Lorraine Chow

Here are 10 worst-case climate predictions if we don’t keep global temperature rise under 1.5 degrees Celsius

The summer of 2018 was intense: deadly wildfires, persistent drought, killer floods and record-breaking heat. Although scientists exercise great care before linking individual weather events to climate change, the rise in global temperatures caused by human activities has been found to increase the severity, likelihood and duration of such conditions.

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99 Percent of Seabirds Will Have Plastic in Their Guts Within Decades

The world’s plastic problem may seem vast and incalculable, but its footprint has actually been measured. In a sweeping 2015 study, researchers calculated that 9 billion tons of the material have been made, distributed and disposed in fewer than 70 years. That’s an astonishing figure, but it’s also one that’s hard to picture. Perhaps a better way to illustrate the problem of plastics is by looking at the damage that can be caused by a single drinking straw.

In 2015, a team of marine biologists in Costa Rica pried a plastic straw from the nose of a male olive ridley sea turtle. Footage of the excruciating, bloody extraction was posted online and viewed by millions of people around the globe. The video is powerful not only because it suggests the pervasiveness of plastics and shows the harm it can inflict on a vulnerable species, but it also strikes a much deeper chord within: shame.

“Subconsciously, people who watched the video knew that the straw in that turtle’s nose could have been thrown away by any of us,” Christine Figgener, the biologist who extracted the straw, wrote in a Medium post after the video went viral. “They saw their own actions reflected in its eyes.”

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India's Top Court Just Dealt a Devastating Blow to Monsanto

In an another legal blow to Monsanto, India's Supreme Court on Monday refused to stay the Delhi High Court's ruling that the seed giant cannot claim patents for Bollgard and Bollgard II, its genetically modified cotton seeds, in the country.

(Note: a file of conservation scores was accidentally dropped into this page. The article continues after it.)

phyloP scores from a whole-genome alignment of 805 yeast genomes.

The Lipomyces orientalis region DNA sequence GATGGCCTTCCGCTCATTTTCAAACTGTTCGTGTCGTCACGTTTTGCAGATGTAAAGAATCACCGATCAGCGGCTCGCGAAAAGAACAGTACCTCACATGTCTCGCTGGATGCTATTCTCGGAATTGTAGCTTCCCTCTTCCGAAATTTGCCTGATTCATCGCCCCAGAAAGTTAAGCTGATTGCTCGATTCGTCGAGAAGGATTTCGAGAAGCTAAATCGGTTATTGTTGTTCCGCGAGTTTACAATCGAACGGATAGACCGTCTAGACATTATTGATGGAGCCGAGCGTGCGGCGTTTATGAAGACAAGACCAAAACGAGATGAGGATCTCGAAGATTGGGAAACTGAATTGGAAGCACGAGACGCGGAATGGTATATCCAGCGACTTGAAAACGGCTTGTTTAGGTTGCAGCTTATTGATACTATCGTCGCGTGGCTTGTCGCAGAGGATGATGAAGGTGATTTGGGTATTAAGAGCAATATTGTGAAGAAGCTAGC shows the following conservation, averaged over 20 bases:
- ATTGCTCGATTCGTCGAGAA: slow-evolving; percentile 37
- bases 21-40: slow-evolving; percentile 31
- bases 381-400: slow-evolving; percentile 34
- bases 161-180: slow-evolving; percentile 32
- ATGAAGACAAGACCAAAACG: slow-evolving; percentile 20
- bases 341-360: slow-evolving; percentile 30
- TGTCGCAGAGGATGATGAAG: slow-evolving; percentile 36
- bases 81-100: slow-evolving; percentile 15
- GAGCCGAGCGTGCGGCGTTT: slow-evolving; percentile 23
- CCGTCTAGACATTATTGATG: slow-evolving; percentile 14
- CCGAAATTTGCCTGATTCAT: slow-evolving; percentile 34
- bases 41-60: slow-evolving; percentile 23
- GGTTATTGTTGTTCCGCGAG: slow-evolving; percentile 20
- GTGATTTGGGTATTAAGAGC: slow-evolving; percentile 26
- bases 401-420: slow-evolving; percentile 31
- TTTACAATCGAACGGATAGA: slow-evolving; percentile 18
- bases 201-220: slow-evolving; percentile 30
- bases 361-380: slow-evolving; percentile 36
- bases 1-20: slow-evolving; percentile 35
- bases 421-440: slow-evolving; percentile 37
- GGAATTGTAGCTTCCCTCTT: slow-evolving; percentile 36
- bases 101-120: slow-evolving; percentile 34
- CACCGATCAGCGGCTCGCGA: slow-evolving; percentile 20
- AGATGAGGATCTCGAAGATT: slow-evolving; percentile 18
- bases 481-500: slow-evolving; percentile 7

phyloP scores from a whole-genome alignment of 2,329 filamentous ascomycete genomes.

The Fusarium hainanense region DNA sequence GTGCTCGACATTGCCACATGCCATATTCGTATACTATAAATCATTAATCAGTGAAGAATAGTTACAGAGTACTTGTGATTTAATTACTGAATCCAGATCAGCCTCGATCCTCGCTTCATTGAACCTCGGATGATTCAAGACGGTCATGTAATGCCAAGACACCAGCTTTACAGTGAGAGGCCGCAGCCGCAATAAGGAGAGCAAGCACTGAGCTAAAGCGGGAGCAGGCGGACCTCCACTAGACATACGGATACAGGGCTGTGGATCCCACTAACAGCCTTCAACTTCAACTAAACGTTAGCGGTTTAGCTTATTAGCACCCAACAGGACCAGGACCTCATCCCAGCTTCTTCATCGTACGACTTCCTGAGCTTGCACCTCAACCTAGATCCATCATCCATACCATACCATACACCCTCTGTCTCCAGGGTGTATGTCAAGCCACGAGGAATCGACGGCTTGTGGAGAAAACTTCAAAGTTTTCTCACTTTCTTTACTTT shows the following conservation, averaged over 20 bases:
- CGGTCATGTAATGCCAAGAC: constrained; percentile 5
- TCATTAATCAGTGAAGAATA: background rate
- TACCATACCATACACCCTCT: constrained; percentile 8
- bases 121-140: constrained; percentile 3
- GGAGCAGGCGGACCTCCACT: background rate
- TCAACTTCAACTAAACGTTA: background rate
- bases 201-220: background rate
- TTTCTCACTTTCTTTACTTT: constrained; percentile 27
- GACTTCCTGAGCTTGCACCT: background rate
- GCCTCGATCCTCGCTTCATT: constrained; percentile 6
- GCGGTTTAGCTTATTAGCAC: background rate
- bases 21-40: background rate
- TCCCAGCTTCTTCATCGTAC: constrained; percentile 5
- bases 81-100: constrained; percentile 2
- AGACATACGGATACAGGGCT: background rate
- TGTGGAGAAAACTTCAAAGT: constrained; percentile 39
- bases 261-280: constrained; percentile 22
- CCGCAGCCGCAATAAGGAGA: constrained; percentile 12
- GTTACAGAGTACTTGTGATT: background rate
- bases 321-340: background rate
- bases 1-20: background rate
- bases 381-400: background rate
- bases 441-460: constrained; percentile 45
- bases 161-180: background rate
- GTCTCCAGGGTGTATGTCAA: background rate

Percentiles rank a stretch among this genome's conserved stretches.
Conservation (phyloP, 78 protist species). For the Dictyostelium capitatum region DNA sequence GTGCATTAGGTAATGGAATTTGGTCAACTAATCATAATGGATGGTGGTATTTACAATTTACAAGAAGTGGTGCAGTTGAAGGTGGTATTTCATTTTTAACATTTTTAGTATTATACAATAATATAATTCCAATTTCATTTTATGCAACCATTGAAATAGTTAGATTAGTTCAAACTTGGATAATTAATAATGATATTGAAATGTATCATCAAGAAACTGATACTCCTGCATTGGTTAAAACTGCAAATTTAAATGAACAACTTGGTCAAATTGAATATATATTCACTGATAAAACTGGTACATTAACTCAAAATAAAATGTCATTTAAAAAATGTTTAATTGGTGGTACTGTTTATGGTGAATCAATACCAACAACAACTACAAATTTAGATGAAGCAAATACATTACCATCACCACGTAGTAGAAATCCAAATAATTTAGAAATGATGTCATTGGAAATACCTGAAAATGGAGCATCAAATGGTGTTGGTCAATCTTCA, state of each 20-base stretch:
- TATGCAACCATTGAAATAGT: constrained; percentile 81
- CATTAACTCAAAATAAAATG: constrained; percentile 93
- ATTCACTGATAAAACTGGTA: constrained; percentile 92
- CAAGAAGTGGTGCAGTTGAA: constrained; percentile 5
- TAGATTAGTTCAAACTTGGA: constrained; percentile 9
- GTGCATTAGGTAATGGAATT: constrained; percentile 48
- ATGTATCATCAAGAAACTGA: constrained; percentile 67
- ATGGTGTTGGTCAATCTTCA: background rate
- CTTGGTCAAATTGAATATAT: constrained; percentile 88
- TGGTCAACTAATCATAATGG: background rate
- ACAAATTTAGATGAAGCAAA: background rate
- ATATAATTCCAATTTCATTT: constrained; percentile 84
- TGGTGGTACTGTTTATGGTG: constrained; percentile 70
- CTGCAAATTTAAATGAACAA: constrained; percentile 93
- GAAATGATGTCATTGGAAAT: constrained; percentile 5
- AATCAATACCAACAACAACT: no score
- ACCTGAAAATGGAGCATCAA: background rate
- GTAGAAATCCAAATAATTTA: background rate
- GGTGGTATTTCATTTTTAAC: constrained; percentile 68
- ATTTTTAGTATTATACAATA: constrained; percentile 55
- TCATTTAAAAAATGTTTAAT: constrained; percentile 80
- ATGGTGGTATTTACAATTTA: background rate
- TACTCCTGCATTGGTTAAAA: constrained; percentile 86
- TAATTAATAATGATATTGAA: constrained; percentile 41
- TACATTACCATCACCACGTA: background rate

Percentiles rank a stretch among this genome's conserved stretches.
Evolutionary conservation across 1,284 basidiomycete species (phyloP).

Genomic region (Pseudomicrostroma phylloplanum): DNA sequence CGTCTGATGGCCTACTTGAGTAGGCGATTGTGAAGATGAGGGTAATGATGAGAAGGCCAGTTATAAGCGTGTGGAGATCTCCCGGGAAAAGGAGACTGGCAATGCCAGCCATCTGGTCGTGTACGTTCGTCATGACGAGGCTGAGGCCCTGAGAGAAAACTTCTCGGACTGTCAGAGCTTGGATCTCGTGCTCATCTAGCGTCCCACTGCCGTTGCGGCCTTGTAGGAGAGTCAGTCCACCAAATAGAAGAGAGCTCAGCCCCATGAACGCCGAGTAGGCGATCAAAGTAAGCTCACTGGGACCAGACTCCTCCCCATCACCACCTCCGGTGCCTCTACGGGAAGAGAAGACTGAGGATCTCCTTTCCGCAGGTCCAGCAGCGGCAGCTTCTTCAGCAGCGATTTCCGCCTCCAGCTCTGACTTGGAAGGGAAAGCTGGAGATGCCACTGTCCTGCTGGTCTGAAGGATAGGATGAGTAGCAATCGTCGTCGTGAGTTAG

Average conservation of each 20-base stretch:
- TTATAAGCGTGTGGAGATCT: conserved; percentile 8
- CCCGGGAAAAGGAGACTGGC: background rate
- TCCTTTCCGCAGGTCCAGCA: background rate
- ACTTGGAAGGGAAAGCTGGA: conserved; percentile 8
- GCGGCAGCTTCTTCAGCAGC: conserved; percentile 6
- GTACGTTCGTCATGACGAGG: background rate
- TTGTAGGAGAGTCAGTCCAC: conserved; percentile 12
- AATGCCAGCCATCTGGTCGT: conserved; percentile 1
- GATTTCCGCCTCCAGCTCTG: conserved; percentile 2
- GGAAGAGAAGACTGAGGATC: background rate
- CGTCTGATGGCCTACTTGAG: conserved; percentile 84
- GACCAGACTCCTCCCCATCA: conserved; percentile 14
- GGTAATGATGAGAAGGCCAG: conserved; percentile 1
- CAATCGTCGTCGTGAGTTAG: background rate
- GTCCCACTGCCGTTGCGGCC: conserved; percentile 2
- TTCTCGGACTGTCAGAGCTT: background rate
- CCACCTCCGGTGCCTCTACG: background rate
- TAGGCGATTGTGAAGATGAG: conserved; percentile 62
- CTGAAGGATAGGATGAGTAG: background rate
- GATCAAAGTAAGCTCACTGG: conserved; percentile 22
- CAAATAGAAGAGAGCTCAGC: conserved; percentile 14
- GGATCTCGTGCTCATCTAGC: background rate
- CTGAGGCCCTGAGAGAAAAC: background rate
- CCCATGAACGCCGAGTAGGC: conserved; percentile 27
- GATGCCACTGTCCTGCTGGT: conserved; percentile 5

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Groundbreaking Youth Climate Lawsuit Gets a Trial Date

A trial date of Oct. 29 has been set for a landmark climate change lawsuit brought by a group of young Americans despite the Trump administration's efforts to halt the case.

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We Now Have Clear Evidence That Plastic Bag Fees Actually Work

If you ever feel like the world's plastic nightmare might never end, a new study shows proof that plastic pollution legislation actually works.

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Another 333 Minke Whales Killed by Japanese Fleet

In defiance of international protests, Japanese whaling vessels returned to port with another 333 minke whales on Saturday after its months-long hunt in the Southern Ocean Whale Sanctuary in Antarctic waters.

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Despite Overwhelming Opposition From Residents, Michigan Permits Nestlé to Draw More Groundwater for Bottling

The Michigan Department of Environmental Quality (MDEQ) has granted Nestlé Waters a permit to increase groundwater withdrawal from 250 gallons per minute to 400 gallons per minute from its White Pine Springs well for the purpose of bottling drinking water.

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Court Tosses Exxon's 'Implausible' Lawsuit Seeking to Stop Climate Probe

A federal judge on Thursday threw out ExxonMobil's lawsuit that sought to derail New York and Massachusetts' probe into whether the oil giant misled investors and the public about its knowledge of climate change.

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Brazilian School Districts Make Historic Switch to 100% Plant-Based Meals

Four cities in Brazil have pledged to transition all of the meals served at its public school cafeterias to 100 percent plant-based by the end of 2019, with the mission of reducing the cities' environmental footprint (especially water consumption), aiding local produce farmers and fostering humane and healthy eating habits for students.

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Trump Administration Is Now Auctioning Off Public Land in Utah for Oil and Gas

The Interior Department on Tuesday is auctioning off 32 parcels of public lands in southeastern Utah for oil and gas development.

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